How in-flight announcements would sound if they were honest. (Note: contrary to this article, a number of passenger jets have successfully ditched in the water with high survivability.)

The prescription drug Zolpidem has brought some patients out of persistent vegetative states.

Green tea might protect you from heart attacks. Or not.

Feel-good post of the day: A jilted bride turns lemons into lemonade, in the best possible way: not for herself, but by helping out others.

Why we shouldn't have capital punishment: A woman was arrested, tried and convicted for stealing a commercial bank deposit bag. Her employer was "sure" she did it, so was the bank, and the police said they had her cold. The only problem was, she didn't do it. They found the money stuck in the night depository mechanism -- eleven months later.  And now, prosecutors are very embarrassed, officials are trying to find some way to make amends, and everyone is scrambling to explain how the system failed, and how the technology supporting the system failed. Gee, good thing they didn't execute her.

If you think identity theft is merely an inconvenience -- but not really "disastrous" -- just wait until someone sells your house out from under you, and the courts give your house to the "innocent buyers."

A 73.4 pound cabbage. And a 96.9 pound kohlrabi. They grow 'em big in Alaska.

Unless you want Google listening in, unplug your computer microphone. They've developed eavesdropping software -- but it's just so they can display ads on your screen that correspond to what you're watching on TV. Or perhaps listening to on the radio. Or possibly talking about with your kids.

Orchestra Conductor: 3 days behind bars. For a seatbelt ticket.

It's Hurricane season again. Keep track.

Tuesday, August 29, 2006: New Orleans, one year later, Part 2: Less than half of the city’s pre-storm population of 460,000 has returned, putting the population at roughly what it was in 1880.  (read the rest of the article)

Life at summer camp:
chocolate-chip pancakes and prescription pills.

Just in time for Halloween: If you have never liked any of the pictures taken of you, send one to these guys for some touch-up. (And you thought your driver's license photo made you look dead.)

Psycho Killer Raccoons Terrorize Olympia. "They're urban raccoons, and they're not afraid."

You, too, may have royal blood.  

Burning man.   Just in case your life isn't weird enough.

Giant yellow jacket wasp nests that look like something from a scary science-fiction movie.

The new list of planets: Mercury; Venus; Earth Mars; Jupiter; Saturn; Uranus; Neptune; three "plutons" (Pluto and its two companion planets Charon and UB313 "formerly know as moons") ... and Ladies and Gentleman, Introducing "The Asteroid Planet Ceres."

Some people can read facial expressions like a book. Interesting article by Malcolm Gladwell.

Order "grouper" at your favorite Florida seafood restaurant, and what do you get?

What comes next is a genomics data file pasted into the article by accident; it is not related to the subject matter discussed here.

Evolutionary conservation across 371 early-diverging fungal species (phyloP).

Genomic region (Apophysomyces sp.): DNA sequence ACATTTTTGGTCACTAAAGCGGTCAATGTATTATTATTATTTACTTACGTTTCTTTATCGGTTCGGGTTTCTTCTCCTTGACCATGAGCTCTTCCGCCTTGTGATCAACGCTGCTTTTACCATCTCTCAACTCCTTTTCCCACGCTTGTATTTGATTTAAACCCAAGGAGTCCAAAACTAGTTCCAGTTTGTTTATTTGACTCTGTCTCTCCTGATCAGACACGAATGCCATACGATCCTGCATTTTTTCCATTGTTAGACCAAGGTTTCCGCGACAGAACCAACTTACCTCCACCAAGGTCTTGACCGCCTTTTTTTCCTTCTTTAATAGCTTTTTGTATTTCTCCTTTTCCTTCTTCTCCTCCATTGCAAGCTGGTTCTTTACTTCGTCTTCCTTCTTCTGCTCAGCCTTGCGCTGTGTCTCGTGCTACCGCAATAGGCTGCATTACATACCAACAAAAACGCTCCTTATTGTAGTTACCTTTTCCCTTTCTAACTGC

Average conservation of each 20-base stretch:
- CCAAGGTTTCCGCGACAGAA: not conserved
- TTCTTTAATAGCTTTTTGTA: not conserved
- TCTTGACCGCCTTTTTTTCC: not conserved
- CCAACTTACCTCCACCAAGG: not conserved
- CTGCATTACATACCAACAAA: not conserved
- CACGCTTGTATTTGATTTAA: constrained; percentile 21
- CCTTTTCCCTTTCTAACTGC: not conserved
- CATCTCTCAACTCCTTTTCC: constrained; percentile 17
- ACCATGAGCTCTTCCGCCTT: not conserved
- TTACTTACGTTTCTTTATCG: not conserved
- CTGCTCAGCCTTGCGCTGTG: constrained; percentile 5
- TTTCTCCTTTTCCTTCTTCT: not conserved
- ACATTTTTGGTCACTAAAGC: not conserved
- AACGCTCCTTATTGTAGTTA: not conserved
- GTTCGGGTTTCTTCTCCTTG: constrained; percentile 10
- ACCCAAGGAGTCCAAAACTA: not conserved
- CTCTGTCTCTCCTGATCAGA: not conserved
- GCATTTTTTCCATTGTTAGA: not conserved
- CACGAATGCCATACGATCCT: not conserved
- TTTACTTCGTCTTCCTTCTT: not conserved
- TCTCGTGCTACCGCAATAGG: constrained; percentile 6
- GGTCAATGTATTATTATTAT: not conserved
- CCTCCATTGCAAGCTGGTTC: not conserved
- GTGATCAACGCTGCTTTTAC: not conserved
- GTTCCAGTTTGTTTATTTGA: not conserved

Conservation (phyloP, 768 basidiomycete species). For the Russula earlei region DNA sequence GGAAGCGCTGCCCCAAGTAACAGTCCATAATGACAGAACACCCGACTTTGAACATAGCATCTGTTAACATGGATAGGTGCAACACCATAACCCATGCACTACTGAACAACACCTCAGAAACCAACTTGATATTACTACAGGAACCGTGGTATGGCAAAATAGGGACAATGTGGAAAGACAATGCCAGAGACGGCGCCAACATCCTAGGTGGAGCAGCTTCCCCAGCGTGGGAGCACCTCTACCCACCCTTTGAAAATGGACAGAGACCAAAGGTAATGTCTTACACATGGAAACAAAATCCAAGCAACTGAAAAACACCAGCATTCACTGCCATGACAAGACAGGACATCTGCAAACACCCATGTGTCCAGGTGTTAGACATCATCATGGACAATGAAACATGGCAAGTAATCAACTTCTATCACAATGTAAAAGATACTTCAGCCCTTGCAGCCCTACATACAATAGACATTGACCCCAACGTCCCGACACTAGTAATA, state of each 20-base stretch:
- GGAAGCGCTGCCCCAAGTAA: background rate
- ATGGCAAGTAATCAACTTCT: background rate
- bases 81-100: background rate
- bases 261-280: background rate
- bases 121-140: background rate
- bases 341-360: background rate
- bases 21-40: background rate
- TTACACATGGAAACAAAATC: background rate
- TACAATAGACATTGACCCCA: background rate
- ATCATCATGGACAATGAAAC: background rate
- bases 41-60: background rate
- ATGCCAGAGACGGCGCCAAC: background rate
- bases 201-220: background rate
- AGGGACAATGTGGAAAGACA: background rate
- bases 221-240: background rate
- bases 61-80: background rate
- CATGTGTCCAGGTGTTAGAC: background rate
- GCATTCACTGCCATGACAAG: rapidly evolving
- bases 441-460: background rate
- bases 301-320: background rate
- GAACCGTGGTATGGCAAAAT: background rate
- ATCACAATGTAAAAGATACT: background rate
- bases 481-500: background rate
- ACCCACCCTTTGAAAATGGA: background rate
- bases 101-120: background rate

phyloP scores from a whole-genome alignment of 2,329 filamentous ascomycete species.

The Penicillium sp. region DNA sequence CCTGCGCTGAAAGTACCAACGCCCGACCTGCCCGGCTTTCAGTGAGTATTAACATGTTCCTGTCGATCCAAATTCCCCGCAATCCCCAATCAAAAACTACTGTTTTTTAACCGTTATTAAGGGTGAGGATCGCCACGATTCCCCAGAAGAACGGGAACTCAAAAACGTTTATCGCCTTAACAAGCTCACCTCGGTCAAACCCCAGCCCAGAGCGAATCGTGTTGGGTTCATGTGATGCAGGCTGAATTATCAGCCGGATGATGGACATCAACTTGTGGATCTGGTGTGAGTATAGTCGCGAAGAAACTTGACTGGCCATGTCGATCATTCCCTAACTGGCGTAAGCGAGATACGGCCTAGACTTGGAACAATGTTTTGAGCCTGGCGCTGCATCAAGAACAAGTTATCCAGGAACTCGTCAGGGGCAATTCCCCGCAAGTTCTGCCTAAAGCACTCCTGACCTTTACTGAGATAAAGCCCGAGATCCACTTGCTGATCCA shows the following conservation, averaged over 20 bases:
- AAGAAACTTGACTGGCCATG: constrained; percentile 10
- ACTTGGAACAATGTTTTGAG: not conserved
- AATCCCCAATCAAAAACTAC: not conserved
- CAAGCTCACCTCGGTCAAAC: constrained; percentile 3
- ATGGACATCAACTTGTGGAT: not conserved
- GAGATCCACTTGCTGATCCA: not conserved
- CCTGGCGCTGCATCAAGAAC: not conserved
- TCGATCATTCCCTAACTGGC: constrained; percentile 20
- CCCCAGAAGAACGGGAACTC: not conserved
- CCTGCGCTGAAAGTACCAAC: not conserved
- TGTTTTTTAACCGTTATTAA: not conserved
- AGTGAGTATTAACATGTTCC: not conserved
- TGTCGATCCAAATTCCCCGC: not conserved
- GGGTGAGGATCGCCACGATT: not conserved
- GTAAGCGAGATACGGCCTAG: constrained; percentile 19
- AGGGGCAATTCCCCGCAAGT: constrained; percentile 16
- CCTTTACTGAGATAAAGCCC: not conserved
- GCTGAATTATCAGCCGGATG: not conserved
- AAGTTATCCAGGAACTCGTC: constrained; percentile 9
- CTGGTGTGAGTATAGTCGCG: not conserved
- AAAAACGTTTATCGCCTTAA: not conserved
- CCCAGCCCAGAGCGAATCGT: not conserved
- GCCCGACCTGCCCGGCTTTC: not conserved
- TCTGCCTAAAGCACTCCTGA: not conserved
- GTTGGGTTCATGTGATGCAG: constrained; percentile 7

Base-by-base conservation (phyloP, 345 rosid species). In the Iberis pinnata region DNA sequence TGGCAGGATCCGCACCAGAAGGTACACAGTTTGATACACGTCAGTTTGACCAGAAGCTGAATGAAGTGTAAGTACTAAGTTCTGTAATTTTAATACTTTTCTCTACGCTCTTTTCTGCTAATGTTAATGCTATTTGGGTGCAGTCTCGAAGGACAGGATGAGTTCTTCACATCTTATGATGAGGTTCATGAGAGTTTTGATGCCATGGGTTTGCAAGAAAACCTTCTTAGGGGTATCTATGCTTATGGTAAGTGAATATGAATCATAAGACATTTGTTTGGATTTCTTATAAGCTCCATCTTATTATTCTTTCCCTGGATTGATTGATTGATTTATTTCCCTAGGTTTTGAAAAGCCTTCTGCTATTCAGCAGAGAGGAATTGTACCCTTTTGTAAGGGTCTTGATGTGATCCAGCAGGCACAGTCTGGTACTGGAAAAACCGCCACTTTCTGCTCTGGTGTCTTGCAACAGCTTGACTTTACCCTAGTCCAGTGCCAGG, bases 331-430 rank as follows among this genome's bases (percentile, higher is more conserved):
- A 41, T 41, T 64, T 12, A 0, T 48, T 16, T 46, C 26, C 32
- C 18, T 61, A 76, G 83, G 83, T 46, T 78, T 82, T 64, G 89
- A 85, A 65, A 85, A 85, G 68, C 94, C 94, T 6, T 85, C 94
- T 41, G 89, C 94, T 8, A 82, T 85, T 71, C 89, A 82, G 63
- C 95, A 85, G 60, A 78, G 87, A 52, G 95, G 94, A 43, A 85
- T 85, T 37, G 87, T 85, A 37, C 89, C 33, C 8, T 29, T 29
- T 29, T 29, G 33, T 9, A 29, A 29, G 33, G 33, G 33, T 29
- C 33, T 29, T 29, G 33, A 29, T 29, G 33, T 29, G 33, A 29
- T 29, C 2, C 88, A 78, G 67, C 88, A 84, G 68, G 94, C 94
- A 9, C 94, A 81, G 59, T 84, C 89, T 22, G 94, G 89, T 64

Surprisingly, almost half the time, not grouper.

1500 BC: Why the red Sea parted, and a scientific explanation of the plagues that followed.

Way cool toy: transparent canoe.

RFID-key car ignitions: infallible, right? Wrong.

Stir the caffeine away. Really. (Thank you, alert reader.)

Ah, the good old days, when the Sahara was a tropical paradise, and killer carnivore kangaroos galloped about.

Instead of drag-racing in your car to "see what she'll do," you could just look it up.

Mid-life crisis, 70 million years ago. Life was tough for tyrannosaurs.  

Good news: if you struggle with what has been described as "attention deficit disorder," an over- the- counter vitamin may be a big help. NADH (Nicotinamide Adenine Dinucleotide.) Health food stores usually have it.
A pill a day keeps the cops away: zinc supplements reduce criminal behavior. The article starts off by explaining how a brain tumor can turn you into a pedophile.

If you live in Phoenix, you may want to know that a serial killer has been targeting people going for walks and bike rides. Thirty four victims in the past year. Update: Phoenix police have captured a pair of suspects in the serial murders and shooting spree.
Test your own hearing -- at least for frequency limits. The link has audio clips by frequency. Pretty cool, actually.

Some people are really into pencils.

Modular Dwellings.

How to cook an egg with two cell phones.

If you've never tasted the extraordinary flavor of very light roasted coffee, you owe it to yourself to give it a try. There are two ways to go about this.

One is to live in a major metropolitan area and find a boutique coffee shop that will do a light roast for you. The other way is to do it yourself. Me, I use an old Proctor-Silex hot air "Popcorn Pumper," and it works great. (You can, of course, buy an expensive new counter top roaster.)

Here's how I do it: pour 1/3 cup of green coffee beans into the popcorn popper -- leave the lid off. Turn the popper on. Manually shake the popper a little while it is running, and watch. In a minute or so, the beans will puff up and turn light tan. I wait until I just start to hear a few cracking sounds starting -- this is called "first crack" -- and then I pour the beans into a room-temperature cast iron skillet to cool off. (Waiting until you hear all of the cracking stop gives you a "city roast" -- still considered light, but not as light as above.)

The beans will swell up from the starting 1/3 cup to reach 1/2 cup in volume, which is exactly what I use to make a 10-cup pot of coffee in my old Braun drip machine.